“Failing to plan is planning to fail.” -Alan Lakein
By Melissa Beck
We are thinking about estate and farm estate planning, and by “thinking” I mean we thought about it, and quickly tried to put it out of our minds, but it’s there, niggling, and sooner or later we are going to have to stop thinking about it and start DOING something about it.
Why is it so difficult to start moving forward on an estate plan? I can’t put my finger on it, but it seems to me like all of the dread I feel at tax time without the hard deadline. So, you see it’s easy to ignore, well, until it isn’t. Eventually, in all farm operations there comes a time when we have to do something, whether by choice or necessity.
Ideally we get to decide how our estate will be managed, and if we don’t have our own plan, the state will oblige with a plan of their own. So here’s the deal, who do you want executing a plan regarding your life’s work? Because the thing is, without an estate plan farmers and ranchers have little say so about what becomes of their farms once they can no longer manage them or pass away.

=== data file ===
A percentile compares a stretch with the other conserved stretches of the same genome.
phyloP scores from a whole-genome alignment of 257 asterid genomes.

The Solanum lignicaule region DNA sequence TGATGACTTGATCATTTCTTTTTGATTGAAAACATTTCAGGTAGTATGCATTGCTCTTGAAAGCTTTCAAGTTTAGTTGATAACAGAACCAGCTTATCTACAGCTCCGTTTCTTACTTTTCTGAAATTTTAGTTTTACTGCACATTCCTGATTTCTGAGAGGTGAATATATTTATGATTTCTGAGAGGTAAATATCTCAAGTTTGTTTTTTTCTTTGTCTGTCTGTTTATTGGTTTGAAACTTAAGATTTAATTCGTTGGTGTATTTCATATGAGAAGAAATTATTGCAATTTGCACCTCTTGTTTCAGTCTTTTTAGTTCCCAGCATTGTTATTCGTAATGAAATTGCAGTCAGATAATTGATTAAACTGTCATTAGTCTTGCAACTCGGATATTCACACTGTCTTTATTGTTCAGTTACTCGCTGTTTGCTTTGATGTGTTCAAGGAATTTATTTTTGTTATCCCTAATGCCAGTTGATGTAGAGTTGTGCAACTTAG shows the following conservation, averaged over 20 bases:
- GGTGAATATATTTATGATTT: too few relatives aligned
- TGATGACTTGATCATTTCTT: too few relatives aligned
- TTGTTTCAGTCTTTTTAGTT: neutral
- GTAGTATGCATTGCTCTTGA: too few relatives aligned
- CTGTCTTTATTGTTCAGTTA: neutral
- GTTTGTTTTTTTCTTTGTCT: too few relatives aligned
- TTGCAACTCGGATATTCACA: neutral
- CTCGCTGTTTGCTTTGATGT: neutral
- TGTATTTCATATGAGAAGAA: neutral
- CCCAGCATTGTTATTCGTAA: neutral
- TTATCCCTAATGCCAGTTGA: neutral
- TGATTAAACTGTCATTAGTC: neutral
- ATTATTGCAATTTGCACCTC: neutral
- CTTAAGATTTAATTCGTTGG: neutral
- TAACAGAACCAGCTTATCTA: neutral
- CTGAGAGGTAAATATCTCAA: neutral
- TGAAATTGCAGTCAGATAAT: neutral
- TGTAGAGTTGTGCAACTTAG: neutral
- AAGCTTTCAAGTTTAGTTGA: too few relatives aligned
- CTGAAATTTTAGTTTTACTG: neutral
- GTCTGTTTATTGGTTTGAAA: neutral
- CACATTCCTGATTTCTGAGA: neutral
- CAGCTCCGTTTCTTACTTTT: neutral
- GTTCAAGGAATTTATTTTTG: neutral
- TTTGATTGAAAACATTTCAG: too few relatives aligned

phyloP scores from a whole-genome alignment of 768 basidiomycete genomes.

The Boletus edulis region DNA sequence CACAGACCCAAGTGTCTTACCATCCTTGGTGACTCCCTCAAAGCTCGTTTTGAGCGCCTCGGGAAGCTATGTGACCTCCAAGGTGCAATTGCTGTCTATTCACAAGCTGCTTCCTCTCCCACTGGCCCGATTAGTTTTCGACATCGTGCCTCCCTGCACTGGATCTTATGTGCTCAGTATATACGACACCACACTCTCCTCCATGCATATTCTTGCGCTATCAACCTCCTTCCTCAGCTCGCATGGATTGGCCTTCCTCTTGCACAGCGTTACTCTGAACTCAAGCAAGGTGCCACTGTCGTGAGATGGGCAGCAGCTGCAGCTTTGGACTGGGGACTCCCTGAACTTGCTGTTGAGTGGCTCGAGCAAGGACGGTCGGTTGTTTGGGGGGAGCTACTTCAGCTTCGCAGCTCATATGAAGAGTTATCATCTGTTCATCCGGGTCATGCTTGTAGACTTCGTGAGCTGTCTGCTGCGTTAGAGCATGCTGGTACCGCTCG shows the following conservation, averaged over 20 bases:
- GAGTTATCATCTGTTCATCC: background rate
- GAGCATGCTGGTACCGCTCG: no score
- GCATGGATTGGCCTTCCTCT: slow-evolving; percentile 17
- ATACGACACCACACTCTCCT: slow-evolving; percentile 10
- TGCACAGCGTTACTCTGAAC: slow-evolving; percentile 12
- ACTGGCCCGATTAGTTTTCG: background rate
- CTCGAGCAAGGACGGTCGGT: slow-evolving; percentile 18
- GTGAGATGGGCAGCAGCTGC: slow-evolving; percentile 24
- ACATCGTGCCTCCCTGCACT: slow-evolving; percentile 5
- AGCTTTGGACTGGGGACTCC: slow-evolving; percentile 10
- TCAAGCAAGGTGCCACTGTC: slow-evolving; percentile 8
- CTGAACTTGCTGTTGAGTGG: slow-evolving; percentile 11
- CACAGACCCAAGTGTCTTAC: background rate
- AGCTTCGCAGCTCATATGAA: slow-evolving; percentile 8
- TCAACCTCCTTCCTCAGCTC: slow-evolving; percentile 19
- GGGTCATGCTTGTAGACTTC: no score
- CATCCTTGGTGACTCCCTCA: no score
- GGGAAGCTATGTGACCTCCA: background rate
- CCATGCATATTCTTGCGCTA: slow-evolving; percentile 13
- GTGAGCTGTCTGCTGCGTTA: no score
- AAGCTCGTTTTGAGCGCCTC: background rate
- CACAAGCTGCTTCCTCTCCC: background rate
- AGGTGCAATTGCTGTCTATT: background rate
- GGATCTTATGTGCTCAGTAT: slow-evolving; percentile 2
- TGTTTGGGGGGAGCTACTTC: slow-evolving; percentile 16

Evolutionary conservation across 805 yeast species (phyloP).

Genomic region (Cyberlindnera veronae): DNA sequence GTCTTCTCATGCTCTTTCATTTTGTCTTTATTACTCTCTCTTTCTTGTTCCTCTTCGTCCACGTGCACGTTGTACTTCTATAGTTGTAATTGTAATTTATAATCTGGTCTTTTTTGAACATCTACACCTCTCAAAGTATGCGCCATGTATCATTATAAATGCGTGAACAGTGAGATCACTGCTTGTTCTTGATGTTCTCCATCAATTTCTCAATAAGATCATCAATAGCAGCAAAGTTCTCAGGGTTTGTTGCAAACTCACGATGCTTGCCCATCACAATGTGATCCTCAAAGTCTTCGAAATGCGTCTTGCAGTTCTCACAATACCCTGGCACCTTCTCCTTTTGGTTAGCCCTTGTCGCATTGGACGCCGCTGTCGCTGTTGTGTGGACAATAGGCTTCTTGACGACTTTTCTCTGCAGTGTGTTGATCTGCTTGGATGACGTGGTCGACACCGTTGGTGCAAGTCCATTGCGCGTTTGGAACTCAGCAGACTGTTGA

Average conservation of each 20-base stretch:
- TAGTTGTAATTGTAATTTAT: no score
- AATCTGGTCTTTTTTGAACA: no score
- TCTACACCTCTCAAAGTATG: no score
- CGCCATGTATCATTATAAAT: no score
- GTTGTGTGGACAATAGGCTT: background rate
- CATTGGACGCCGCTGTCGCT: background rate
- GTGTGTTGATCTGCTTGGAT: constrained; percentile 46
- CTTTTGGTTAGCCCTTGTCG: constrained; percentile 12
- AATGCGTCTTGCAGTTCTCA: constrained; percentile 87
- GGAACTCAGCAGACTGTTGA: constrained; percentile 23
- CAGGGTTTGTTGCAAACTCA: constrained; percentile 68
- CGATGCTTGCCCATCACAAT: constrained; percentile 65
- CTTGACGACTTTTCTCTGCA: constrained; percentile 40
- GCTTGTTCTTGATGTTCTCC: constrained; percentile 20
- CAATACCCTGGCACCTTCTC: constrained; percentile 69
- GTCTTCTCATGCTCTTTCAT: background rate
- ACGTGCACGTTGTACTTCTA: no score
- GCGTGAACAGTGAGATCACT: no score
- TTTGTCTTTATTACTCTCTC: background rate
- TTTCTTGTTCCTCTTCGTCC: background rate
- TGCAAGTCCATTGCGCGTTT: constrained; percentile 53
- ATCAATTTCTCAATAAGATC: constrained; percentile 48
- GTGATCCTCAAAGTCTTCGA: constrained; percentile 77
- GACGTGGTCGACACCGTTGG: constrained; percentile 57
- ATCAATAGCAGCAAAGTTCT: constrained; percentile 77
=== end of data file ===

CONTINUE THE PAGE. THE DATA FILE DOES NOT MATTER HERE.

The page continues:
Here are some tips to help light a fire under us and get us to stop thinking about it and start doing something:
1. Do it: This seems like a no-brainer, but eventually we have to move from thinking and dreading to actually taking steps toward an estate plan.
2. Communicate: This is difficult for many of us. It is important to know the goals of everyone involved. Some heirs may not even want to be part of a farm. It’s best to be clear on what everyone expects.
3. Inventory: Take stock of all assets, including equipment, land, mineral rights, and finances.
4. Get organized: Know where records and documents are and share this information with the executor or trustee.
5. Get professional help: Your estate plan is important, and as the saying goes “a person who defends himself in court has a fool for a client” you should enlist the expertise of professionals.
6. Monitor and adjust: Life events can cause changes to be made to estate plans over time. Aside from major life changes, it is still a good idea to revisit the trust and ensure it still meets the needs of the estate.
Where are you in this process?